CWG 2018: Simbine, Ahye emerge the fastest as Blake falls short

Simbine seized control at the halfway stage and was never in trouble thereafter, as he closed in to complete a splendid win in 10.03s, while Blake finished third in the 100m final.

Akani Simbine (right) and compatriot Henricho Bruint Jies proved otherwise, as they took 1-2 in the blue riband event.   -  AP

History was made as Akani Simbine (South Africa) and Michelle Lee-Ahye (Trinidad and Tobago) took the gold medals of the men’s and women’s 100m, on the second day of the athletics events of the XXI Commonwealth Games, at the Carrara stadium, here, on Monday.

It was the least expected, at least in the men’s section, as the pre-event favourite, Yohan Blake had boasted of there being plenty in the tank, after last night’s semifinals. However, Simbine and compatriot Henricho Bruint Jies proved otherwise, as they took 1-2 in the blue riband event. It was also South Africa’s first ever gold medal over the distance.

Simbine, who finished fifth in the 2016 Rio Olympics and the 2017 World championships, blessed with a good start, seized control at the halfway stage and was never in trouble thereafter, as he closed in to complete a splendid win in 10.03s. Blake was still in the picture for the silver but was overtaken by a strong finishing Jies, who clocked 10.17s. The Jamaican 2011 world champion was involved in a photo-finish with Nigerian Seye Ogunlewe, before being awarded with the bronze in 10.19s.

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The women’s 100m, in contrast, was a straightforward affair as favourite Michelle-Lee Ahye became the first woman from Trinidad and Tobago to win gold in the Games, taking the race with a dominant display and a time of 11.14s. Jamaicans Christania Williams and Gayon Evans took silver and bronze, clocking 11.21s and 11.22s, respectively.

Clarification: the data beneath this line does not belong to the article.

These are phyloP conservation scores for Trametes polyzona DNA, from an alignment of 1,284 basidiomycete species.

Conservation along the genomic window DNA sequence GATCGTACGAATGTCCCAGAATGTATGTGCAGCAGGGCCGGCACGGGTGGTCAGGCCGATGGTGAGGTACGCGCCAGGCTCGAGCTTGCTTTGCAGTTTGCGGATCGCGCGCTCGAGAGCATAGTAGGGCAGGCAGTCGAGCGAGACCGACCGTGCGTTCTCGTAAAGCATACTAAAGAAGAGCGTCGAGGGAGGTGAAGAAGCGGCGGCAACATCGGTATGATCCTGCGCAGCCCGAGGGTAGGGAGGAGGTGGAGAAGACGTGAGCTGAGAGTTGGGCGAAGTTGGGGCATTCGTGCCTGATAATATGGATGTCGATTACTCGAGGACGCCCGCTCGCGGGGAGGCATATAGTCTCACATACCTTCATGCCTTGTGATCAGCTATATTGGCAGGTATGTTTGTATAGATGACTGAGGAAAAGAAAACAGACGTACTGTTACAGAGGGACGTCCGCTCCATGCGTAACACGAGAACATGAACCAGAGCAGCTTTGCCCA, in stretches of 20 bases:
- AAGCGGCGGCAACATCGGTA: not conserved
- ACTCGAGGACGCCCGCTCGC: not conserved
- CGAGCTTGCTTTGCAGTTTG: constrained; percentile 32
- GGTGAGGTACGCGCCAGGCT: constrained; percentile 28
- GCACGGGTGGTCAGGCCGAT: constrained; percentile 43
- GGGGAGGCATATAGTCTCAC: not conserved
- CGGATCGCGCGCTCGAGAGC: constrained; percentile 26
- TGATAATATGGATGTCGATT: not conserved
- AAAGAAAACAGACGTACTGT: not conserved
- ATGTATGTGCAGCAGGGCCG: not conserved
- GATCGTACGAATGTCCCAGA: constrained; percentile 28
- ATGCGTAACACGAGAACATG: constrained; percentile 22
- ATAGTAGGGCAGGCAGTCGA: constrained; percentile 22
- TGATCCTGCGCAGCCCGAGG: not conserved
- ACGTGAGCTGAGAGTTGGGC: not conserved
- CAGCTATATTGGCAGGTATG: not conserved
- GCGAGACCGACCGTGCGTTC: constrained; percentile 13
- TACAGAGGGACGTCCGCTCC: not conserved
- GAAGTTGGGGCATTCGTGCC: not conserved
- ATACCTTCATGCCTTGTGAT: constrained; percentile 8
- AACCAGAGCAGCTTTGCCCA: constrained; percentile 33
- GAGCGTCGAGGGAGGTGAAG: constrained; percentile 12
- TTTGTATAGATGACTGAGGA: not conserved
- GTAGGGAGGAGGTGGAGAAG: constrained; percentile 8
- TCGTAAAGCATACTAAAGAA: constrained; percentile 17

Ahye is the second athlete from her country to take gold in the event, after Ato Boldon, winner of the men’s race at the 1998 Kuala Lumpur Games, with a record time of 9.88s. The win here for her also made up for the disappointment that she had, withdrawing from the 100m semifinals of Glasgow 2014, owing to a hamstring injury.

World indoor and outdoor champion Tom Walsh (New Zealand) was unable to match his impressive qualification mark of 22.45m, but still was an easy winner of the shot put, with a heave of 21.41m. However, the event had a surprise silver medallist, as Nigerian Cukwuebuka Enekwech threw the iron ball to a personal best distance of 21.14m. Tim Medow took bronze with 20.91m.

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As was expected, the women’s 10,000m was dominated by East African athletes, as Stella Chesang (Uganda) topped in 31:45.30, and was followed by Stacy Ndiwa (Kenya), in a personal best of 31:46.36 and Mercyline Chelangat (also from Uganda) in 31:48.41.

Among Indian athletes in the fray, Mohammed Anas Yahiya was one to have the arc lights turned on him, as he won the third semifinal of the men’s 400m, in a relatively good time of 45.44s. Tejinder Singh, who featured in the shot put final, was placed eighth, as he was a far cry from his personal best and settled for a best of 19.42, which came off his third effort.

Tejaswini Shankar made it to the final of the men’s high jump, clearing 2.21m – a height which seemed to be the norm for all those who passed the initial test from Group A. There was a bit to cheer late into the evening, when Suriya Loganathan achieved a personal best time of 32:23.56 in the women’s 10,000m, though finishing only 13th.

In the morning, Hima Das, running her first international event in the women’s 400m, qualified for the semifinal with a time of 52.11s in the fifth heat. This, after M.R. Poovamma had wound up fifth in heat 1, clocking 53.72s.